5.4 - Further Considerations for Hypothesis Testing

5.4 - Further Considerations for Hypothesis Testing

In this section, we include a little more discussion about some of the issues with hypothesis tests and items to be conscious about.

5.4.1 - Errors

5.4.1 - Errors

Committing an Error

Every time we make a decision and come to a conclusion, we must keep in mind that our decision is based on probability. Therefore, it is possible that we made a mistake.

Consider the example of the previous Lesson on whether the majority of Penn State students like the cold. In that example, we took a random sample of 500 Penn State students and found that 278 like the cold. We rejected the null hypothesis, at a significance level of 5% with a p-value of 0.006.

Type I Error

Rejecting $$H_0$$ when $$H_0$$ is really true, denoted by $$\alpha$$ ("alpha") and commonly set at .05

$$\alpha=P(Type\;I\;error)$$

The significance level of 5% means that we have a 5% chance of committing a Type I error. That is, we have 5% chance that we rejected a true null hypothesis.

Type II Error

Failing to reject $$H_0$$ when $$H_0$$ is really false, denoted by $$\beta$$ ("beta")

$$\beta=P(Type\;II\;error)$$

If we failed to reject a null hypothesis, then we could have committed a Type II error. This means that we could have failed to reject a false null hypothesis.

Decision Reality
$$H_0$$ is true $$H_0$$ is false Probability Level
Reject $$H_0$$, (conclude $$H_a$$) Type I error  Correct decision P is LESS than .05 that the null is true Small probabilities (less than .05) lead to rejecting the null
Fail to reject $$H_0$$  Correct decision Type II error P is GREATER than .05 that the null is true Large probability (greater than .05) lead to not rejecting the null

How Important are the Conditions of a Test?

In our six steps in hypothesis testing, one of them is to verify the conditions. If the conditions are not satisfied, we cannot, however, make a decision or state a conclusion. The conclusion is based on probability theory.

If the conditions are not satisfied, there are other methods to help us make a conclusion. The conclusion, however, may be based on other parameters, such as the median. There are other tests (called nonparametric) that can be used.

5.4.2 - Statistical and Practical Significance

5.4.2 - Statistical and Practical Significance

Our decision in the Penn State example was to reject the null hypothesis and conclude that the proportion of Penn State students who like the cold was not 0.5. However, our sample proportion of 0.556 wasn't too far off from 0.5. What do you think of our conclusion? Yes, statistically there was a difference at the 5% level of significance, but are we "impressed" with the results? That is, do you think 0.556 is really that much different from 0.5?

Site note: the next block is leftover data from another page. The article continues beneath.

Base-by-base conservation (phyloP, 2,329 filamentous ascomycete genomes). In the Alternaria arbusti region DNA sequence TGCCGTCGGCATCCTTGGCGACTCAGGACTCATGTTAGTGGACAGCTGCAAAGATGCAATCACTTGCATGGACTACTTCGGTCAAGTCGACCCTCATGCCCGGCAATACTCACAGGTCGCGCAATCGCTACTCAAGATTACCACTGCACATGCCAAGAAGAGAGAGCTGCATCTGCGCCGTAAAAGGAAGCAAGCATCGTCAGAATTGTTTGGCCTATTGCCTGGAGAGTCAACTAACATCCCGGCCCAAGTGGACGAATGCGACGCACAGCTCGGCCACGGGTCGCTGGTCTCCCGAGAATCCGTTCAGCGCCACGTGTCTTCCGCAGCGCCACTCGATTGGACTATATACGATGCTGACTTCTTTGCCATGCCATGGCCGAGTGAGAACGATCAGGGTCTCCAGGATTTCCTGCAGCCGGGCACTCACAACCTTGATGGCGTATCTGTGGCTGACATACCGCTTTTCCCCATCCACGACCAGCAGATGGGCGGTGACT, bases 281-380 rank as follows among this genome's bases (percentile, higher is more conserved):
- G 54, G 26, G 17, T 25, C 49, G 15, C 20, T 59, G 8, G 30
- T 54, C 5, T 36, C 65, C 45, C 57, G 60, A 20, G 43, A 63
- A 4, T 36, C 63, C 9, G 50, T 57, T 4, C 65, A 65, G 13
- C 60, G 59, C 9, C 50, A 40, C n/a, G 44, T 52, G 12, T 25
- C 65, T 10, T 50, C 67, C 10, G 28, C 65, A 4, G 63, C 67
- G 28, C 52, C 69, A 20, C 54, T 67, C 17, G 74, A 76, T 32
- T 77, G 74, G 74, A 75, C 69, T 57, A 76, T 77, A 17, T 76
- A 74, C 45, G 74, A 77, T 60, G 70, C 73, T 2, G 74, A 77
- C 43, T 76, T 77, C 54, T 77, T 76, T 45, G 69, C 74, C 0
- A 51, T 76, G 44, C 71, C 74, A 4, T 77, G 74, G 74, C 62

Here we distinguish between statistical significance and practical significance. Statistical significance is concerned with whether an observed effect is due to chance and practical significance means that the observed effect is large enough to be useful in the real world.

5.4.3 - The Relationship Between Power, $$\beta$$, and $$\alpha$$

5.4.3 - The Relationship Between Power, $$\beta$$, and $$\alpha$$

Recall that $$\alpha$$ is the probability of committing a Type I error. It is the value that is preset by the researcher. Therefore, the researcher has control over the probability of this type of error. But what about $$\beta$$, the probability of a Type II error? How much control do we have over the probability of committing this error? Similarly, we want power, the probability we correctly reject a false null hypothesis, to be high (close to 1). Is there anything we can do to have a high power?

The relationship between power and $$\beta$$ is an inverse relationship, namely...

Power
$$Power = 1-\beta$$
$$\beta$$ = probability of committing a Type II Error.

If we increase power, then we decrease $$\beta$$. But how do we increase power? One way to increase power is to increase the sample size.  Sample size calculations are included in your textbook but not covered in the course.  Remember, it is possible to answer the question of “how many ___ do I have to study” by learning about sample size estimates.

The concepts, logic, and terminology of hypothesis testing can take some time to master. It is worth it! Hypothesis testing is a very powerful statistical tool.

Next, we will move onto situations where we compare more than one population parameter.

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